Separation agreements exist to provide parties involved in a separation or divorce with a clear understanding of considerations such as what happens to the matrimonial home, how assets are divided, equalization payments, and more. However, there can be instances where one party may want to revisit a separation agreement. In a recent case before the Court of Appeal for Ontario, one party in a divorce asked the court to set aside some of a separation agreement’s terms because she had found out her former husband had failed to disclose some assets.
The separation agreement
The parties were married for 19 years and had two children together. They separated in 2008 and resolved their financial issues through mediation. A separation agreement was executed in April 2010, and the parties divorced about six months later.
The separation agreement contained a provision requiring the husband to pay the wife $10,000 per month in child and spousal support. Additionally, the wife agreed to pay the husband an equalization payment of $181.578.
Requesting to set aside the separation agreement.
Four years after the separation agreement was signed, the wife sought an order to set it aside under s. 56(4) of the Family Law Act (“the Act”). That particular provision of the Act states that a court “may, on application, set aside a domestic contract or a provision in it if a party failed to disclose to the other significant assets…existing when the domestic contract was made”.
The trial judge agreed that the husband had failed to disclose his interests in certain family businesses that he had acquired during the marriage. He was also found to have failed to disclose payments he received on a shareholder loan and capital income from the sales of shares of a corporation he controlled.
The trial judge found that while the husband’s failure to disclose these sources of income was blameworthy, the application was dismissed because actions were not “significant” as required by the Act.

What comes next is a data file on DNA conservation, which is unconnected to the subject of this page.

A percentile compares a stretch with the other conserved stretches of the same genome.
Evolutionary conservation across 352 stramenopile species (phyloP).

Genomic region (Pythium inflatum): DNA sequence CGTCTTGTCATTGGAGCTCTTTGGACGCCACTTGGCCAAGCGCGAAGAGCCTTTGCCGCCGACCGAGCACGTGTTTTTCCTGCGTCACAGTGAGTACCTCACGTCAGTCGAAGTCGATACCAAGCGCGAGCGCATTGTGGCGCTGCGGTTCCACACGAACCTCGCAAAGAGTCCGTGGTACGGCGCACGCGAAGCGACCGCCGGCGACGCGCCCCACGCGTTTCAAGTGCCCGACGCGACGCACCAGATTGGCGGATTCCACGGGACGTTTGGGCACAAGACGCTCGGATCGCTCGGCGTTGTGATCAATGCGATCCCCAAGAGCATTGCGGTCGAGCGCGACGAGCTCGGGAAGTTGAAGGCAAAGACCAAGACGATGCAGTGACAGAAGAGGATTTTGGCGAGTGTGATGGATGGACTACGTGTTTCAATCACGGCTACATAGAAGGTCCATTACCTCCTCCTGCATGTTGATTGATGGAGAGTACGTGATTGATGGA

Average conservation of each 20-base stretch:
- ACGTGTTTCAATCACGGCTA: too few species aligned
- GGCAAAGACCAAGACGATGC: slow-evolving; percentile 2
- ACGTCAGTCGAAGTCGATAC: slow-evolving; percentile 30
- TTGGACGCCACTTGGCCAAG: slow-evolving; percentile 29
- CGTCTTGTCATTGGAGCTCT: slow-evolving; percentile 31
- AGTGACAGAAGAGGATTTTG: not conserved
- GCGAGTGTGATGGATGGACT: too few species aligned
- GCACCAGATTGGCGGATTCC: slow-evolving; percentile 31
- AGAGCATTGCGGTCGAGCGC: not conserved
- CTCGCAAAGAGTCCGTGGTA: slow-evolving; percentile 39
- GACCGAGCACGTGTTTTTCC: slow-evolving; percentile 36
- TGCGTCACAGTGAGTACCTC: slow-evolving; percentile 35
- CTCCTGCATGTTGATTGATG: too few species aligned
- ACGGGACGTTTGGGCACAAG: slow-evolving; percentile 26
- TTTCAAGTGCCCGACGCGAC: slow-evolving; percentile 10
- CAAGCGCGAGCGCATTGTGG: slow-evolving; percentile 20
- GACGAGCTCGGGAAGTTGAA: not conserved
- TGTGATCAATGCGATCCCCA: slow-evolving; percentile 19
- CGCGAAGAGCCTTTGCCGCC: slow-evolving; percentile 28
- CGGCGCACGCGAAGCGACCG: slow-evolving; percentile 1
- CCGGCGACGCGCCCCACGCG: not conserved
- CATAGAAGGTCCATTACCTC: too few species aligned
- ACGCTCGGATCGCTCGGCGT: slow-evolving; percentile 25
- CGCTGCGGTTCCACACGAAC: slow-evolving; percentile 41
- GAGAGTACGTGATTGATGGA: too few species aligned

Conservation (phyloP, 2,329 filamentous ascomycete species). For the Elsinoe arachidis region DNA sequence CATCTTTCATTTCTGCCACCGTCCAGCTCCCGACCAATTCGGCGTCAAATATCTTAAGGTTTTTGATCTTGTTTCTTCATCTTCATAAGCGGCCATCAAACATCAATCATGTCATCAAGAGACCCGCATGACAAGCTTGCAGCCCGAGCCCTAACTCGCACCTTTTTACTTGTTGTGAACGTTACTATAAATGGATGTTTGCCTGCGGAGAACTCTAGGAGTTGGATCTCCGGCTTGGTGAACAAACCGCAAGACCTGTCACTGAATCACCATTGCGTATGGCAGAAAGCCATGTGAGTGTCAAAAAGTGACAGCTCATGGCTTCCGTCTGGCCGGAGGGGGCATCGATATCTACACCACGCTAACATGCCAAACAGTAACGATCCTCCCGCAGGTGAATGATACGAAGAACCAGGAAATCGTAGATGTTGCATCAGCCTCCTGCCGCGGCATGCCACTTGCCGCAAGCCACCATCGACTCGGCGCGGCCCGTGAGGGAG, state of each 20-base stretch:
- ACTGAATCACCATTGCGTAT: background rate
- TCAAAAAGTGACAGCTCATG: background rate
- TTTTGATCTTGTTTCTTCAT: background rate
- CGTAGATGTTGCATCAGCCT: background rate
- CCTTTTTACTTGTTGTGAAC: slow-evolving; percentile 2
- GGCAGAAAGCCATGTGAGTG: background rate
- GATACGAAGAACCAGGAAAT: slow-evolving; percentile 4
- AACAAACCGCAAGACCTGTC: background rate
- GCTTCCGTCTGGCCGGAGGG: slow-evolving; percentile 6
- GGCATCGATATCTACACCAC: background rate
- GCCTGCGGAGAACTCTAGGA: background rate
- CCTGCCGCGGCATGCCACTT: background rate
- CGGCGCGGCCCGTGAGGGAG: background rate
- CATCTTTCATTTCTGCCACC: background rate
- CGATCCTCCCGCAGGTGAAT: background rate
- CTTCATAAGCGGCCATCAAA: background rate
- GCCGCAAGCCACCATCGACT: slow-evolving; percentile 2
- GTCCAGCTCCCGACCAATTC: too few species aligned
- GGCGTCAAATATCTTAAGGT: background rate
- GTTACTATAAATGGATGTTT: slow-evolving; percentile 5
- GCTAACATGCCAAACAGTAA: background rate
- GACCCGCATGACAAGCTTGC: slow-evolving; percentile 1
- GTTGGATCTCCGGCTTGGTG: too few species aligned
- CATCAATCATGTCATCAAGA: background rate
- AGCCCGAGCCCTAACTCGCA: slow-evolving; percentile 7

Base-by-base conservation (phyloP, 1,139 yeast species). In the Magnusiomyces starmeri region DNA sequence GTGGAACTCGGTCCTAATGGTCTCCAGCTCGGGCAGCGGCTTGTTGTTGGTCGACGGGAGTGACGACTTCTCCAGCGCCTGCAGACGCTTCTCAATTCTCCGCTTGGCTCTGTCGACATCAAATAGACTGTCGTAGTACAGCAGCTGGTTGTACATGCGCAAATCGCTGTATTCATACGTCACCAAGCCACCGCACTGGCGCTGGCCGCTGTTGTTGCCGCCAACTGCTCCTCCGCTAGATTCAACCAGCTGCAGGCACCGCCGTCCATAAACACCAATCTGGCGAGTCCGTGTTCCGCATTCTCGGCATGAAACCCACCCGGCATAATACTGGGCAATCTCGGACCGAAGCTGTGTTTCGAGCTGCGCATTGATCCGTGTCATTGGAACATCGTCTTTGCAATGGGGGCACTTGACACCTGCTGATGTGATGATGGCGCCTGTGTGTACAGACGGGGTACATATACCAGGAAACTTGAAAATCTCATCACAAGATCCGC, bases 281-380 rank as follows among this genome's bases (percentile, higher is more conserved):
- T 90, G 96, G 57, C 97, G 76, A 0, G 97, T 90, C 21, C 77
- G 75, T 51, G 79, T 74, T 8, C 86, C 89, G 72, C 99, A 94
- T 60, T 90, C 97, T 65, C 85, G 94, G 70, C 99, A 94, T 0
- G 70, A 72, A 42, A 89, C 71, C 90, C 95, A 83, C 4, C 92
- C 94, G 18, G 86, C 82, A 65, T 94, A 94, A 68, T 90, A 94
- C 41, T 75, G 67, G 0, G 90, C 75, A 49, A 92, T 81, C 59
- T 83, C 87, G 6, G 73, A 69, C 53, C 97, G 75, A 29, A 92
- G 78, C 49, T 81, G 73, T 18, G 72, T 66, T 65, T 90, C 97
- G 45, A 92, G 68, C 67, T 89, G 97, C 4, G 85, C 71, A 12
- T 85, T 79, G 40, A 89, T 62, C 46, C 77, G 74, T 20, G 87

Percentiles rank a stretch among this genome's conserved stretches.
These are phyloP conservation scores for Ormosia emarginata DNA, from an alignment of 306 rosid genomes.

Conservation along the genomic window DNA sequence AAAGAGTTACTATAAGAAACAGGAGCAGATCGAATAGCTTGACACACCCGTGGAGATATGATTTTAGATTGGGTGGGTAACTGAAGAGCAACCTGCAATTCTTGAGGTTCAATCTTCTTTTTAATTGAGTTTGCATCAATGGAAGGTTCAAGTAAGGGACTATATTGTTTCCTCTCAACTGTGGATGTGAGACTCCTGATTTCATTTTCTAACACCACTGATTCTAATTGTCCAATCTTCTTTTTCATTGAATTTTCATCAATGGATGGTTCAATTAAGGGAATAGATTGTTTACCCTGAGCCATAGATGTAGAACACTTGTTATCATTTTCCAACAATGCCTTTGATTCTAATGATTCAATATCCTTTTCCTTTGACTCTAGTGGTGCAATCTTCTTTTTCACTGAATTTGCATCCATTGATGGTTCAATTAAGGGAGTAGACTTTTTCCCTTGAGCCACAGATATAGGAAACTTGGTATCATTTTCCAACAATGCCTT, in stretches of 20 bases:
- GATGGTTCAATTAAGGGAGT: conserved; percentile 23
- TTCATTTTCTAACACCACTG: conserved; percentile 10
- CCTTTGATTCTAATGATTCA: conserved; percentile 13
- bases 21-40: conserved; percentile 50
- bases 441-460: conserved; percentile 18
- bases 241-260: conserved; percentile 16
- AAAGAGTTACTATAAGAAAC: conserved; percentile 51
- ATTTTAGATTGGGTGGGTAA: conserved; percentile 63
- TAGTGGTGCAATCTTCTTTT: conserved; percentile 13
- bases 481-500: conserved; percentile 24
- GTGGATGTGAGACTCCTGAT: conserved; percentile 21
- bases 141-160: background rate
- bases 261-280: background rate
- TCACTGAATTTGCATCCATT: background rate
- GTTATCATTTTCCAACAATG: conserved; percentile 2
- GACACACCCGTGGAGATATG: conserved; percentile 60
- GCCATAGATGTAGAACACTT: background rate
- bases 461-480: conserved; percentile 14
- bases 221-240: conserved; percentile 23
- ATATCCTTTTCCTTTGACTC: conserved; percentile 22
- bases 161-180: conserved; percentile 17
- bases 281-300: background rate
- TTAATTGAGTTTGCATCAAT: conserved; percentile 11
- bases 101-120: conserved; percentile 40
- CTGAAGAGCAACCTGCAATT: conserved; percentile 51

There were two reasons the trial judge arrived at this conclusion. The first was that the wife had obtained a very favourable settlement, with the husband agreeing to pay more child and spousal support than he was legally obligated to. Secondly, the trial judge found the husband to have made a number of substantial concessions during the mediation, and simply imputing the value of the non-disclosed assets would not have any impact on either the equalization payment or the support.
The mother argued the trial judge made multiple errors in her analysis of the Act, specifically that “that the trial judge erred by placing an onus on (the wife) to inquire as to the existence and value of the respondent’s assets. While incomplete disclosure rightfully attracts the risk that an agreement might be set aside, s. 56(4) makes it clear that failure to disclose even a significant asset does not necessarily attract that consequence. Additionally, the wife argued the trial judge erred in determining that the assets in question were not “significant.”
The court did not agree, writing,
“Determining the significance of non-disclosed assets is not, as the appellant argued, the purely mathematical exercise of comparing the value of the non-disclosed assets against the value of the disclosed assets. Rather, the trial judge appropriately relied on case law finding that “the term significant must refer and be measured in the context of the entire relationship between the parties.”
The court also agreed with the trail judge’s finding that the equalization payment and support payments would not have been impacted by the inclusion of the assets.
With the court agreeing with the trial judge’s decision, the appeal was dismissed.
Contact the experienced family lawyers at Jason P. Howie if you have questions around separation agreements or modifications to them. We provide knowledgeable advice and skilled representation to separated spouses and families in Ontario and have been doing so for over 25 years. Many of our clients are referred to us by former and current clients, as well as by lawyers, accountants and other professionals. Please call us at 519.973.1500 or reach us online to see how we can help you today.